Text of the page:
The Fayette Tribune, Oak Hill, W.Va.

Local News

May 15, 2014

Kick-off event set Saturday for Mount Hope community garden

MOUNT HOPE — (Editor’s note: The Take Charge! Live Well series is an initiative of the Fayette County Living Well Workgroup in conjunction with The Fayette Tribune. The workgroup is funded through the Marshall University Center for Rural Health through the Appalachian Regional Commission, and Community Transformation Grant through the Centers for Disease Control and Prevention.)

Sure, growing a community garden is about eating well, and living a healthier lifestyle. But it’s also about so much more.

That’s what one community in Mount Hope is learning as they work together to build a new garden on the east end of town for all residents to share.

“It gets people together — both children and older people,” says Jean Evansmore, who is spearheading the creation of the DuBois Community Garden. Bringing different generations together is one of the main missions of the organization she directs, DuBois on Main, a museum that celebrates the African American heritage of Mount Hope.

A community garden is a collaborative effort to grow food. It can be an asset that benefits an entire neighborhood, city, and town. And there are thousands of them across the country.

Like all the rest, the DuBois Community Garden will be open to any resident who would like to claim a plot and get growing.

“It's the community’s garden,” says Evansmore. “The idea is you find some space and it’s your space to plant anything you like.”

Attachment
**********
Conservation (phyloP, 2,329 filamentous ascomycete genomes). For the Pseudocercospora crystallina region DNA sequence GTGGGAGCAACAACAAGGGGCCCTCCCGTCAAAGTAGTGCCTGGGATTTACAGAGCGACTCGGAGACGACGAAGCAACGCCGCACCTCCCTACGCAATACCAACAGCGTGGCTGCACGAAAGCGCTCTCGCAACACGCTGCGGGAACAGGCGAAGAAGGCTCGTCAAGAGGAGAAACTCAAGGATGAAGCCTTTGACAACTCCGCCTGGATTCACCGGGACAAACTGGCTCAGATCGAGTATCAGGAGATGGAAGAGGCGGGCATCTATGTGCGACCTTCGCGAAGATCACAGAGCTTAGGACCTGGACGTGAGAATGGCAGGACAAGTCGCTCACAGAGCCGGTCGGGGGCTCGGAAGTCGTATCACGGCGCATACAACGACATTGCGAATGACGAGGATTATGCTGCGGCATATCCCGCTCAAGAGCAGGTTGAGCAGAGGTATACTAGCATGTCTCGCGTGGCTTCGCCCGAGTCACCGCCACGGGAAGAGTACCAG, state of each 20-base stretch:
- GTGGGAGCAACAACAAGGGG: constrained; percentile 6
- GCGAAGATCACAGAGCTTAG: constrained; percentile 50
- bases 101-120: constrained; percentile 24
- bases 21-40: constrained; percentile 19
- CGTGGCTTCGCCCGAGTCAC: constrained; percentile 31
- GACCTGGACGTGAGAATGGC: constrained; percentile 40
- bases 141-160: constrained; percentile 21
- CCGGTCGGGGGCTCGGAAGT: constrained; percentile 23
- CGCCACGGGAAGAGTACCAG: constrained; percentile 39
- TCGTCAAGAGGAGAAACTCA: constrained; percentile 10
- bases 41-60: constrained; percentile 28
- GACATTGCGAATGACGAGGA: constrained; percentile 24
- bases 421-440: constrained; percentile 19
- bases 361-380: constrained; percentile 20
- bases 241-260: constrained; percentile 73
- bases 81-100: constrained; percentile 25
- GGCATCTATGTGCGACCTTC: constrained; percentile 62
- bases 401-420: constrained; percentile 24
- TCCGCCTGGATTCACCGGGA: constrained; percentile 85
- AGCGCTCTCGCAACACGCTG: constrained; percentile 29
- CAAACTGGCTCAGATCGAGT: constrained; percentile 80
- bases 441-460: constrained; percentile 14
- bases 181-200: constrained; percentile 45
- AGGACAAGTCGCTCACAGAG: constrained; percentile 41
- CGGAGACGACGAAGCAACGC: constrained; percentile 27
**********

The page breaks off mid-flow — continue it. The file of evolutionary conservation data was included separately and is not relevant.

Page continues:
So far, the garden has attracted involvement from kids in the DuBois 4-H Club, as well as seniors who attended the all-black DuBois High School in Mt. Hope.

Why start a community garden?

“We’re doing this so people can get together and learn from each other, enjoy each other, and eventually enjoy the fruits of their labor,” says Evansmore. “The fruits and the vegetables,” she added.

For Evansmore, the main attraction to this kind of garden is the possibility for intergenerational exchange. She says some of the seniors have asked her why they shouldn’t just grow a garden on their own private property.

Evansmore tells them that it’s an opportunity to get to know kids in the neighborhood. The kids will watch out for the seniors, and vice versa. Both groups occasionally need assistance. Seniors might not have the energy to dig and dig and dig. And kids might not have the first idea about growing crops.

In a lot of cases, the seniors grew up raising and preserving all their own food and have decades of experience to share with a new generation.

It’s no secret that childhood obesity and early onset diabetes have reached epidemic proportions in some West Virginia communities, so teaching kids what fresh food tastes like from the ground is also part of a mission to reverse these trends and raise a healthier generation of kids.  

No matter what age you are, growing and enjoying the produce will help you get some exercise and incorporate into your diet the necessary vitamins and nutrients your body needs to stay healthy.

In places like Mount Hope — where the nearest grocery store with fresh produce is miles away — community gardens also offer the only access to fresh fruits and vegetables. Sometimes the easiest solution is to plant the food yourself.

Community gardens can also save money. Pooling resources like seeds and soil — costs that can add up — lowers the price of gardening. And if you grow enough, you’ll only need to buy dry goods from the grocery store.

There’s also potential for a broader economic impact. Some communities have developed their garden into a farm stand or farmers market, which are proven tools for community and economic development.

Finally, “doing it yourself” can build kids’ self-esteem, increase community pride, and provide a sense of accomplishment.

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